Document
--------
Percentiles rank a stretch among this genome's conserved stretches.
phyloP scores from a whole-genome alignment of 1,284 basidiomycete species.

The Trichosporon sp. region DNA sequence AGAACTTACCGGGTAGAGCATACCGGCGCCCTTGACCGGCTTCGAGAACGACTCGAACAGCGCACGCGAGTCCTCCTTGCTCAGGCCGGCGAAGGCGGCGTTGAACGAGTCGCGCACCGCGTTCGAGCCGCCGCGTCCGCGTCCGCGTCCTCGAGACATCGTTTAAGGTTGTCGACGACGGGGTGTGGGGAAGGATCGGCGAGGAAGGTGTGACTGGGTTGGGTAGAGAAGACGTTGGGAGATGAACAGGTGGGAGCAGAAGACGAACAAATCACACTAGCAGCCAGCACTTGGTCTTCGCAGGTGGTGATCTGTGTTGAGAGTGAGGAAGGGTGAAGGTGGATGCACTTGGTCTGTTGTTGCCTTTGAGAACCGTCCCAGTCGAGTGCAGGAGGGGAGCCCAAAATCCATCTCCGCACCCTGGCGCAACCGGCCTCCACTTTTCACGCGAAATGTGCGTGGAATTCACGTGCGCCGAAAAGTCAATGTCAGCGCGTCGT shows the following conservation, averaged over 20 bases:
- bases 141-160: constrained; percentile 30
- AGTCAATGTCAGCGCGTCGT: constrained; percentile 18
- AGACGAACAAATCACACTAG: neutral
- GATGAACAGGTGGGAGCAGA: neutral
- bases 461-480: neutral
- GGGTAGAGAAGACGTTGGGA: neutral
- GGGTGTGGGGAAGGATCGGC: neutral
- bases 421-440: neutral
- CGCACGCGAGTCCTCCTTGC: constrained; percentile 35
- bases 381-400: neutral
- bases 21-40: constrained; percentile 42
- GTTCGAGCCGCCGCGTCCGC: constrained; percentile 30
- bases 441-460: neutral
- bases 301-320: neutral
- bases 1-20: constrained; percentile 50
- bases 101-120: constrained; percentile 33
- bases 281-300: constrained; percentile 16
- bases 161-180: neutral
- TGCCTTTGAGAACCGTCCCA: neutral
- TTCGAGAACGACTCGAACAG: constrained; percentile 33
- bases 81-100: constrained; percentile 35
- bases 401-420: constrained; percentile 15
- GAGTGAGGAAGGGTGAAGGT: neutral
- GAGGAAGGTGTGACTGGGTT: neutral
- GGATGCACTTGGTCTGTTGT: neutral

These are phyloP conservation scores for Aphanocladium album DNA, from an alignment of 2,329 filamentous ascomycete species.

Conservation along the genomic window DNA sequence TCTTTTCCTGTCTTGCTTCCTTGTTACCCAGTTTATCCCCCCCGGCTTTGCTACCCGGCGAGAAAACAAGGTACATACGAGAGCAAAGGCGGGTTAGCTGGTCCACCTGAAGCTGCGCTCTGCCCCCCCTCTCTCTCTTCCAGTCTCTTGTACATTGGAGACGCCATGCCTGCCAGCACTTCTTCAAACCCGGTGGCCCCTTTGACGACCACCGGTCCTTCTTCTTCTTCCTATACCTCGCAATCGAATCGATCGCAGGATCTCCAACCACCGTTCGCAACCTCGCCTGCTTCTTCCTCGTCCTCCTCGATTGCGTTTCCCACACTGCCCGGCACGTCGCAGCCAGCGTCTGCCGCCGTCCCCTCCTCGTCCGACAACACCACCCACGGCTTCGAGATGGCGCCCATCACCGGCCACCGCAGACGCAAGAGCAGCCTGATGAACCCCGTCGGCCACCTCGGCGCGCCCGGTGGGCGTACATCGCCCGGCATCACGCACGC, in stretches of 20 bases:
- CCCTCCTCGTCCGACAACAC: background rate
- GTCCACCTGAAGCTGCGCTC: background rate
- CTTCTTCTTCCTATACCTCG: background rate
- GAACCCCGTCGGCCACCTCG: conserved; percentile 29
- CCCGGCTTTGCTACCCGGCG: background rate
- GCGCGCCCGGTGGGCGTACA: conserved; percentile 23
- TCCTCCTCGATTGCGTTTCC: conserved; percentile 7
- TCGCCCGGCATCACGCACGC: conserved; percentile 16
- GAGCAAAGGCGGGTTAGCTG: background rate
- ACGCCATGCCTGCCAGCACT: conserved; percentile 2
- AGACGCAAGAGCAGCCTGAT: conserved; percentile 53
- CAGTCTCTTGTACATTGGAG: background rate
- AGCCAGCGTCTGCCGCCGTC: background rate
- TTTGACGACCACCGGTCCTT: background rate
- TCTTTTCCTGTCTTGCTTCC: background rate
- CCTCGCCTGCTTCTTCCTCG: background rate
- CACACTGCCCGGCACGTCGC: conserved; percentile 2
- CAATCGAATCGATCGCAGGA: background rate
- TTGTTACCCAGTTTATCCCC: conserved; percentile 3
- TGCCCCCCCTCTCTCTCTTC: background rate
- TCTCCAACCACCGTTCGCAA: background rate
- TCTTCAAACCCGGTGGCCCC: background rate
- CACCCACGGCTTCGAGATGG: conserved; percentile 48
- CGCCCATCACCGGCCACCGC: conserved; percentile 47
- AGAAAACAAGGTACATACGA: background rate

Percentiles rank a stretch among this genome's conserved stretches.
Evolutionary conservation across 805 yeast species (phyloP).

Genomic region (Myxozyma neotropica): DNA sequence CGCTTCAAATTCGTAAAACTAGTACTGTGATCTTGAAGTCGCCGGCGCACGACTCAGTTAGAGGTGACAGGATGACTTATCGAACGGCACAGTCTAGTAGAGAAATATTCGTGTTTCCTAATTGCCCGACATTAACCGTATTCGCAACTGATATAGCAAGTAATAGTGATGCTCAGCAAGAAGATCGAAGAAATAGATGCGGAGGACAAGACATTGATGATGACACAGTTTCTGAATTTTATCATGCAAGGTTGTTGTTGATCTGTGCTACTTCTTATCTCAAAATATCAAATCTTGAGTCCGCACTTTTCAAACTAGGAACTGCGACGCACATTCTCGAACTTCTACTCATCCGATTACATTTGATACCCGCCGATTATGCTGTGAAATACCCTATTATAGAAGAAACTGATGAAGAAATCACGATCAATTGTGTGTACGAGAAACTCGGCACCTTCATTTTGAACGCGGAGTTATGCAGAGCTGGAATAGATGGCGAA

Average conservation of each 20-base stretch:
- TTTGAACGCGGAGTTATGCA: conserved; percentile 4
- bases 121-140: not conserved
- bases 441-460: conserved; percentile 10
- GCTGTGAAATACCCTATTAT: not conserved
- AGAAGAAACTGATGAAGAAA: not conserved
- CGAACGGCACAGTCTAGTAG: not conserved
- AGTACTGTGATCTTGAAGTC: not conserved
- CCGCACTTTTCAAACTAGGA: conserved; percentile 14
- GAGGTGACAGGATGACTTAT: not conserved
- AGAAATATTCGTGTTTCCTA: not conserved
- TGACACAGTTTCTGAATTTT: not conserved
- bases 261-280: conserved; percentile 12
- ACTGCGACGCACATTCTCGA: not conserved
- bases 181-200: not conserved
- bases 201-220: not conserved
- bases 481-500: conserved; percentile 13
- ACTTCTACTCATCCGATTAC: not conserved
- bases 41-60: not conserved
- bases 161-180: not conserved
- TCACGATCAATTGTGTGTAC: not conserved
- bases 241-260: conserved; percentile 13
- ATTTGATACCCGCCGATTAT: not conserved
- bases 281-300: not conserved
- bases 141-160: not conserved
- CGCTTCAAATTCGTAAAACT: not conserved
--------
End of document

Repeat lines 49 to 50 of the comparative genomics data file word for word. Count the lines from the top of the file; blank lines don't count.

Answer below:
- TTGTTACCCAGTTTATCCCC: conserved; percentile 3
- TGCCCCCCCTCTCTCTCTTC: background rate